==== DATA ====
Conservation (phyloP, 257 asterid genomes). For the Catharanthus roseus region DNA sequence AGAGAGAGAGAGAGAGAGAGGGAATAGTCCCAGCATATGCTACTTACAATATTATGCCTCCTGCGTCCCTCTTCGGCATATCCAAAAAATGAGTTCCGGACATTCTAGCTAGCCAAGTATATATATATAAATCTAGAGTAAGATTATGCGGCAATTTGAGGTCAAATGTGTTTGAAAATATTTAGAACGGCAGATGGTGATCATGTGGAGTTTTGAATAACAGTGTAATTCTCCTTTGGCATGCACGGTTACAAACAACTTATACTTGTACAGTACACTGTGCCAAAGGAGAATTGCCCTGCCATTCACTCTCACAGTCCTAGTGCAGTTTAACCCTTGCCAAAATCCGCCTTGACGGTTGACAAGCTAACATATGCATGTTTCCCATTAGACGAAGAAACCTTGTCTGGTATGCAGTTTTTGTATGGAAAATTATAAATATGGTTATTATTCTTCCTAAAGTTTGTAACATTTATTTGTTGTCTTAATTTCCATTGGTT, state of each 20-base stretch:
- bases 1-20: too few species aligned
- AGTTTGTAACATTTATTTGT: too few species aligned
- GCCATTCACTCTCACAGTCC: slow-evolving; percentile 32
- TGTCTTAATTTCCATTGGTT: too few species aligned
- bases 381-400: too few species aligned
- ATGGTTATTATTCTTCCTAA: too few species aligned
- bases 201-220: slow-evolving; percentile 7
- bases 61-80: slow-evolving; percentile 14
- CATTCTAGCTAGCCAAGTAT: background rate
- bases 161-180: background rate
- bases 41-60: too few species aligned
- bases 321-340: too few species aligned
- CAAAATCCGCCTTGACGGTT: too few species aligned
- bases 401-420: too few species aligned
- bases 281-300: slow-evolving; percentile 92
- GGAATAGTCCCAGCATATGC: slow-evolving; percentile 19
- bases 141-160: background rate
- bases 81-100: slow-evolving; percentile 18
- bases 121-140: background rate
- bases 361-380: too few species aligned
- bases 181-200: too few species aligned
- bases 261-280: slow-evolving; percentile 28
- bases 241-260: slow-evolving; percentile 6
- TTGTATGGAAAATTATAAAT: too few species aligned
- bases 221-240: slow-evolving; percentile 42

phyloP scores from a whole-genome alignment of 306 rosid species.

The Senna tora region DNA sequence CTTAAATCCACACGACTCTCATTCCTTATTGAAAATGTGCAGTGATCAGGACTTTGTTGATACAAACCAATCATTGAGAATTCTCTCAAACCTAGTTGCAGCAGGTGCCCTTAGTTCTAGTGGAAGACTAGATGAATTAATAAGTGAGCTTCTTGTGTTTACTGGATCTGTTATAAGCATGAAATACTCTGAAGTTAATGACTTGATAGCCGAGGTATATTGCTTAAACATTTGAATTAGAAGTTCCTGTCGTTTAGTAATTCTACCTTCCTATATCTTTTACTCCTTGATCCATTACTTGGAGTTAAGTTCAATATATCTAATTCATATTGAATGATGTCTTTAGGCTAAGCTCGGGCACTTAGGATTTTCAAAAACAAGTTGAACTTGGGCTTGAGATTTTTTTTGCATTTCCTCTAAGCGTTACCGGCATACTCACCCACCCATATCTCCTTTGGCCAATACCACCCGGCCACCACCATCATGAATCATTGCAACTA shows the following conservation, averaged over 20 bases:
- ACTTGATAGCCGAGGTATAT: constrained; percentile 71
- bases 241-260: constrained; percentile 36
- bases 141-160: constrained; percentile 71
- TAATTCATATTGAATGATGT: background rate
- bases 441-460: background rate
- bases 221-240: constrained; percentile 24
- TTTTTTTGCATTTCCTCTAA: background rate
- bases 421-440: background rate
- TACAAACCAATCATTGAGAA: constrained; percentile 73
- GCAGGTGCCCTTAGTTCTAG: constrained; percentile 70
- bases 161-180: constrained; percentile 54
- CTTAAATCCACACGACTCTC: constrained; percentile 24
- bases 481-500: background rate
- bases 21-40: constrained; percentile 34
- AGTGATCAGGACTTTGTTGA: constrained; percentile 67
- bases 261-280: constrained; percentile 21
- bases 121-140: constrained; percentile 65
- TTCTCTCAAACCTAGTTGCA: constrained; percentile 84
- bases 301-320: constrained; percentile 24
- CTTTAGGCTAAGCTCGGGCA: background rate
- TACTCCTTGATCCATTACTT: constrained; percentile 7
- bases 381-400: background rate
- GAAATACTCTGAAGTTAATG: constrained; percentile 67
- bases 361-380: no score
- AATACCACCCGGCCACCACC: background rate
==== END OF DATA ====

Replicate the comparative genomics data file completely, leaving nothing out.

Conservation (phyloP, 257 asterid genomes). For the Catharanthus roseus region DNA sequence AGAGAGAGAGAGAGAGAGAGGGAATAGTCCCAGCATATGCTACTTACAATATTATGCCTCCTGCGTCCCTCTTCGGCATATCCAAAAAATGAGTTCCGGACATTCTAGCTAGCCAAGTATATATATATAAATCTAGAGTAAGATTATGCGGCAATTTGAGGTCAAATGTGTTTGAAAATATTTAGAACGGCAGATGGTGATCATGTGGAGTTTTGAATAACAGTGTAATTCTCCTTTGGCATGCACGGTTACAAACAACTTATACTTGTACAGTACACTGTGCCAAAGGAGAATTGCCCTGCCATTCACTCTCACAGTCCTAGTGCAGTTTAACCCTTGCCAAAATCCGCCTTGACGGTTGACAAGCTAACATATGCATGTTTCCCATTAGACGAAGAAACCTTGTCTGGTATGCAGTTTTTGTATGGAAAATTATAAATATGGTTATTATTCTTCCTAAAGTTTGTAACATTTATTTGTTGTCTTAATTTCCATTGGTT, state of each 20-base stretch:
- bases 1-20: too few species aligned
- AGTTTGTAACATTTATTTGT: too few species aligned
- GCCATTCACTCTCACAGTCC: slow-evolving; percentile 32
- TGTCTTAATTTCCATTGGTT: too few species aligned
- bases 381-400: too few species aligned
- ATGGTTATTATTCTTCCTAA: too few species aligned
- bases 201-220: slow-evolving; percentile 7
- bases 61-80: slow-evolving; percentile 14
- CATTCTAGCTAGCCAAGTAT: background rate
- bases 161-180: background rate
- bases 41-60: too few species aligned
- bases 321-340: too few species aligned
- CAAAATCCGCCTTGACGGTT: too few species aligned
- bases 401-420: too few species aligned
- bases 281-300: slow-evolving; percentile 92
- GGAATAGTCCCAGCATATGC: slow-evolving; percentile 19
- bases 141-160: background rate
- bases 81-100: slow-evolving; percentile 18
- bases 121-140: background rate
- bases 361-380: too few species aligned
- bases 181-200: too few species aligned
- bases 261-280: slow-evolving; percentile 28
- bases 241-260: slow-evolving; percentile 6
- TTGTATGGAAAATTATAAAT: too few species aligned
- bases 221-240: slow-evolving; percentile 42

phyloP scores from a whole-genome alignment of 306 rosid species.

The Senna tora region DNA sequence CTTAAATCCACACGACTCTCATTCCTTATTGAAAATGTGCAGTGATCAGGACTTTGTTGATACAAACCAATCATTGAGAATTCTCTCAAACCTAGTTGCAGCAGGTGCCCTTAGTTCTAGTGGAAGACTAGATGAATTAATAAGTGAGCTTCTTGTGTTTACTGGATCTGTTATAAGCATGAAATACTCTGAAGTTAATGACTTGATAGCCGAGGTATATTGCTTAAACATTTGAATTAGAAGTTCCTGTCGTTTAGTAATTCTACCTTCCTATATCTTTTACTCCTTGATCCATTACTTGGAGTTAAGTTCAATATATCTAATTCATATTGAATGATGTCTTTAGGCTAAGCTCGGGCACTTAGGATTTTCAAAAACAAGTTGAACTTGGGCTTGAGATTTTTTTTGCATTTCCTCTAAGCGTTACCGGCATACTCACCCACCCATATCTCCTTTGGCCAATACCACCCGGCCACCACCATCATGAATCATTGCAACTA shows the following conservation, averaged over 20 bases:
- ACTTGATAGCCGAGGTATAT: constrained; percentile 71
- bases 241-260: constrained; percentile 36
- bases 141-160: constrained; percentile 71
- TAATTCATATTGAATGATGT: background rate
- bases 441-460: background rate
- bases 221-240: constrained; percentile 24
- TTTTTTTGCATTTCCTCTAA: background rate
- bases 421-440: background rate
- TACAAACCAATCATTGAGAA: constrained; percentile 73
- GCAGGTGCCCTTAGTTCTAG: constrained; percentile 70
- bases 161-180: constrained; percentile 54
- CTTAAATCCACACGACTCTC: constrained; percentile 24
- bases 481-500: background rate
- bases 21-40: constrained; percentile 34
- AGTGATCAGGACTTTGTTGA: constrained; percentile 67
- bases 261-280: constrained; percentile 21
- bases 121-140: constrained; percentile 65
- TTCTCTCAAACCTAGTTGCA: constrained; percentile 84
- bases 301-320: constrained; percentile 24
- CTTTAGGCTAAGCTCGGGCA: background rate
- TACTCCTTGATCCATTACTT: constrained; percentile 7
- bases 381-400: background rate
- GAAATACTCTGAAGTTAATG: constrained; percentile 67
- bases 361-380: no score
- AATACCACCCGGCCACCACC: background rate